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Word of the Week: Monoclinous
June 17, 2022 by High Park Nature Centre

Welcome to Word of the Week! Stay tuned for a new word each week to amp up your nature vocabulary!


Mature flower diagram.svg
By Mariana Ruiz , Public Domain, Wikimedia Commons

The word of the week is monoclinous [mon-uh-klahy-nuhs] (adjective): having both male and female parts in the same flower.

Monoclinous flowers are part of the wide diversity of sexual systems present in the plant kingdom. These type of flowers combine both sexes in one individual structure — both the male part or the stamen and the female part or the pistill or carpel present in the same flower. Having both male and female parts allows for self-pollination in these flowers and they don't need to rely on pollinators.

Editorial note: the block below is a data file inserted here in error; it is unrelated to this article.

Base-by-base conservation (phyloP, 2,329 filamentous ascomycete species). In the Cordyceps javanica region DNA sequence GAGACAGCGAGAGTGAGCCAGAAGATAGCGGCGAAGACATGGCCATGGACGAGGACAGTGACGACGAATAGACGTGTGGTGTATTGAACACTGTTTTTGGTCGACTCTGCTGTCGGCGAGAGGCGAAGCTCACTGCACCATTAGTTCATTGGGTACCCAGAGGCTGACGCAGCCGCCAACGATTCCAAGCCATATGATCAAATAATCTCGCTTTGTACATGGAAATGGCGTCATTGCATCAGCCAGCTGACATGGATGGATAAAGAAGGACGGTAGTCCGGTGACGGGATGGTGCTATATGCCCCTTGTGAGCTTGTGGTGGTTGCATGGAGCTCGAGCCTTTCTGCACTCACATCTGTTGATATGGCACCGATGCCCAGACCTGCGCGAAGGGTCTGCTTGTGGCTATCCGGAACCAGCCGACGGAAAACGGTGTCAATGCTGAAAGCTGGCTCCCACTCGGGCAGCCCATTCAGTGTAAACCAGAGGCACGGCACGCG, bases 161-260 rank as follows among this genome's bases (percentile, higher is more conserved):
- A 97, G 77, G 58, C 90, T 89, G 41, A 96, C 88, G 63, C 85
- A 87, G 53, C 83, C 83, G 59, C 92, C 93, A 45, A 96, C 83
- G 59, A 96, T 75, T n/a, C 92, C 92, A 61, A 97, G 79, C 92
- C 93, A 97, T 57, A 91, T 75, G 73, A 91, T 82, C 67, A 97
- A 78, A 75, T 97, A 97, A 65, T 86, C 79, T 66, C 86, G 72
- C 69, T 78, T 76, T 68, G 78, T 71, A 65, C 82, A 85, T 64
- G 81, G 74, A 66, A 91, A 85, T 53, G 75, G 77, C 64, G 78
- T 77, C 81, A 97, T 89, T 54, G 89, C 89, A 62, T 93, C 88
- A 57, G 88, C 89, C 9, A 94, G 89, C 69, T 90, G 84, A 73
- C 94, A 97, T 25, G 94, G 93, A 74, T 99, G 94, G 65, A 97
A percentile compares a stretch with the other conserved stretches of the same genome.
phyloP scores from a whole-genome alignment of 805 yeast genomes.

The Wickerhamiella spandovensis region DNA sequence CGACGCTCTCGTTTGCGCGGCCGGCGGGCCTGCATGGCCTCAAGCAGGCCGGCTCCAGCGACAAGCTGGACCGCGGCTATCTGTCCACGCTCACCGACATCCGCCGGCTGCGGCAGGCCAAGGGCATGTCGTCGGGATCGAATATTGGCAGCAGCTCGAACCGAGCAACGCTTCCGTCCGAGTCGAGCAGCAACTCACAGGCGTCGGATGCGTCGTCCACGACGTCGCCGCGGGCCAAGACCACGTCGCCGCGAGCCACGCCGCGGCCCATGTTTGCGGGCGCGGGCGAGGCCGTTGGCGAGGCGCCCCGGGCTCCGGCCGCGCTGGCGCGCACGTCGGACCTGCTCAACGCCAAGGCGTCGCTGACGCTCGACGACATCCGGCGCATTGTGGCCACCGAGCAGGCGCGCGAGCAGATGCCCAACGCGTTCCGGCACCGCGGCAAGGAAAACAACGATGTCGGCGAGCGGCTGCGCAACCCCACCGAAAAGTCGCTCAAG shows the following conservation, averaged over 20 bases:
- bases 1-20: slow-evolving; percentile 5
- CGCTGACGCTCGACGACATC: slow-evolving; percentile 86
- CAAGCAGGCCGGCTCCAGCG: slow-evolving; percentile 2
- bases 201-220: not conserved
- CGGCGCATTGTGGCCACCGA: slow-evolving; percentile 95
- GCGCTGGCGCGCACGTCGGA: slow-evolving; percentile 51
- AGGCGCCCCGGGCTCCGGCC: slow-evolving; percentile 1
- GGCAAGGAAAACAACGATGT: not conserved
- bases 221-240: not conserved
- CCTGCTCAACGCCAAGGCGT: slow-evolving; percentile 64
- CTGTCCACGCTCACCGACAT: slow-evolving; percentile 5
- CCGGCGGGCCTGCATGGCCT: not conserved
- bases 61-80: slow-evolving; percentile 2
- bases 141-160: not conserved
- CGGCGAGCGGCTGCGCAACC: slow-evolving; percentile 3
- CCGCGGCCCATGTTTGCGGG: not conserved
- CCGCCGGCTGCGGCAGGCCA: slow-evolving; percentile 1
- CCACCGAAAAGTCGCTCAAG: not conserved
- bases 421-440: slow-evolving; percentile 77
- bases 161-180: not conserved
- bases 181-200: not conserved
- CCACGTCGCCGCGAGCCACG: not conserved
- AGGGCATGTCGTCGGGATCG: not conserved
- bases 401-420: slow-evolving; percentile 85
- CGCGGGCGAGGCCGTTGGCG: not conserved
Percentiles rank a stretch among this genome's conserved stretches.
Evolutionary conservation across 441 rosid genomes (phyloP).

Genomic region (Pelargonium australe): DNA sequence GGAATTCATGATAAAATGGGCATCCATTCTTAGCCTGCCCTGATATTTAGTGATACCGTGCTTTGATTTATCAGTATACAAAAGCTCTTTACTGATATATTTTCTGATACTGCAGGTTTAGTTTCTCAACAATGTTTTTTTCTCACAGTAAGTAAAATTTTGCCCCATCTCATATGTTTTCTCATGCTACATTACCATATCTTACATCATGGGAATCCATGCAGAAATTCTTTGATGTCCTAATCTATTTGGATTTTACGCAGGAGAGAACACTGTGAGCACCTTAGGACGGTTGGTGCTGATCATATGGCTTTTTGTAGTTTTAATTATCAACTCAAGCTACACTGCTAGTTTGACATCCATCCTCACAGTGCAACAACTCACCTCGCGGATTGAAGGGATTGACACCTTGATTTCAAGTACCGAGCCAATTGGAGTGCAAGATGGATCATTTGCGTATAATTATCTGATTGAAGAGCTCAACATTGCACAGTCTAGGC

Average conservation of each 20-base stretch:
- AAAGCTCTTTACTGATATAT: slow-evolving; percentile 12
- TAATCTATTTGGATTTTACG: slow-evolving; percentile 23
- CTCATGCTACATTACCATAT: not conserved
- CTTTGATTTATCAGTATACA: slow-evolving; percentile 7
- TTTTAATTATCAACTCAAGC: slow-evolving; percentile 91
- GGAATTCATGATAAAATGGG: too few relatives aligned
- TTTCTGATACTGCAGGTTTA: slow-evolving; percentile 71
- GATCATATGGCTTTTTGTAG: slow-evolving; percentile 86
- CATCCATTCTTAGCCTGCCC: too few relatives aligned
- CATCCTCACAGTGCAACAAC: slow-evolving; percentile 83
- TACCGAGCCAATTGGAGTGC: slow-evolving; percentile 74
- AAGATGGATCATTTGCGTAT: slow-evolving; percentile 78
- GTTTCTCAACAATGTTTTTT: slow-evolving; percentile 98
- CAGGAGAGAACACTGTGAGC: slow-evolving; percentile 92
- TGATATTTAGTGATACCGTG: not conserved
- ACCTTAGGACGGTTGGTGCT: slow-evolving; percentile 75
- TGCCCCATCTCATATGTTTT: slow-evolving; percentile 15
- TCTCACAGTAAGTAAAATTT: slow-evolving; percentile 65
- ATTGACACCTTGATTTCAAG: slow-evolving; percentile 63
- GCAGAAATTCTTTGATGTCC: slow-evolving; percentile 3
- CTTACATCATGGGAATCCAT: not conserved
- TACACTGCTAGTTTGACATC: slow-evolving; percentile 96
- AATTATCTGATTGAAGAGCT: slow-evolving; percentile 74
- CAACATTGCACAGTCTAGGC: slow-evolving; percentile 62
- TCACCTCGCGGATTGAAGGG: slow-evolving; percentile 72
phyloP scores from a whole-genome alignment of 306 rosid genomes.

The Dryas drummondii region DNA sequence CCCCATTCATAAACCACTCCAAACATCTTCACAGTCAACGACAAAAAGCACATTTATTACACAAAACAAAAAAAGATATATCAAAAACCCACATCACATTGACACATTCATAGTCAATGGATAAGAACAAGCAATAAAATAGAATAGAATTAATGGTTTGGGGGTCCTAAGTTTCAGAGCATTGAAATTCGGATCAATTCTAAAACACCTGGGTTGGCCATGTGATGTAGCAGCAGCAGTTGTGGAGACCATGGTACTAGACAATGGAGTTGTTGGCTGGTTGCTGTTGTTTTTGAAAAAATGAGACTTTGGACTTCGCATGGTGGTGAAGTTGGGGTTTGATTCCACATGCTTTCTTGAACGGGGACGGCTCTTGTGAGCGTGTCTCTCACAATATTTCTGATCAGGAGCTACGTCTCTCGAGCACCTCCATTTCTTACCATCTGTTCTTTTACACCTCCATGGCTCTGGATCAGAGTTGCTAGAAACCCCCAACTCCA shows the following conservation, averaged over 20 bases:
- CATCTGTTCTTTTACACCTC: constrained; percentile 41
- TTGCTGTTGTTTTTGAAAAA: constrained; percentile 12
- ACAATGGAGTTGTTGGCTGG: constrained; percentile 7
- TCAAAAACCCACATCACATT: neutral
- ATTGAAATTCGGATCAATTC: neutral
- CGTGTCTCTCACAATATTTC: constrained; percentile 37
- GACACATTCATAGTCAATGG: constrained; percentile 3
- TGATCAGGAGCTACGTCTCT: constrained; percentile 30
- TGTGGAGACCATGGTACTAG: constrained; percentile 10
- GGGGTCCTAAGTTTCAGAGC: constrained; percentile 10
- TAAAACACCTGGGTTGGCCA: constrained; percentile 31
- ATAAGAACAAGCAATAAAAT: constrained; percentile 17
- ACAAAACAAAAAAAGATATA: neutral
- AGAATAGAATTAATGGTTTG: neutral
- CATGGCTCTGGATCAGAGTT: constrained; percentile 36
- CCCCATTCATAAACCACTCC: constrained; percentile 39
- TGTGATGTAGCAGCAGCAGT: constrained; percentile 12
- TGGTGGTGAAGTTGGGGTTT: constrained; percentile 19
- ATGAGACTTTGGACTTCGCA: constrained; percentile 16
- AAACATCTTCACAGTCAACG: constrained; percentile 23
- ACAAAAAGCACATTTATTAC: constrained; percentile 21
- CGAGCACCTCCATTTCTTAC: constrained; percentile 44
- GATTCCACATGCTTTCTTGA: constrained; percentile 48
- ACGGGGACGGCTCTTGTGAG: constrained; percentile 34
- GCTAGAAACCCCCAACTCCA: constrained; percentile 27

Flowers of this kind are also called "perfect" flowers. Other terms to refer to them include bisexual, androgynous, hermaphroditic and synoecious.

The opposite of monoclinous is diclinous where the flower has ether functional male parts or functional female parts but not both.

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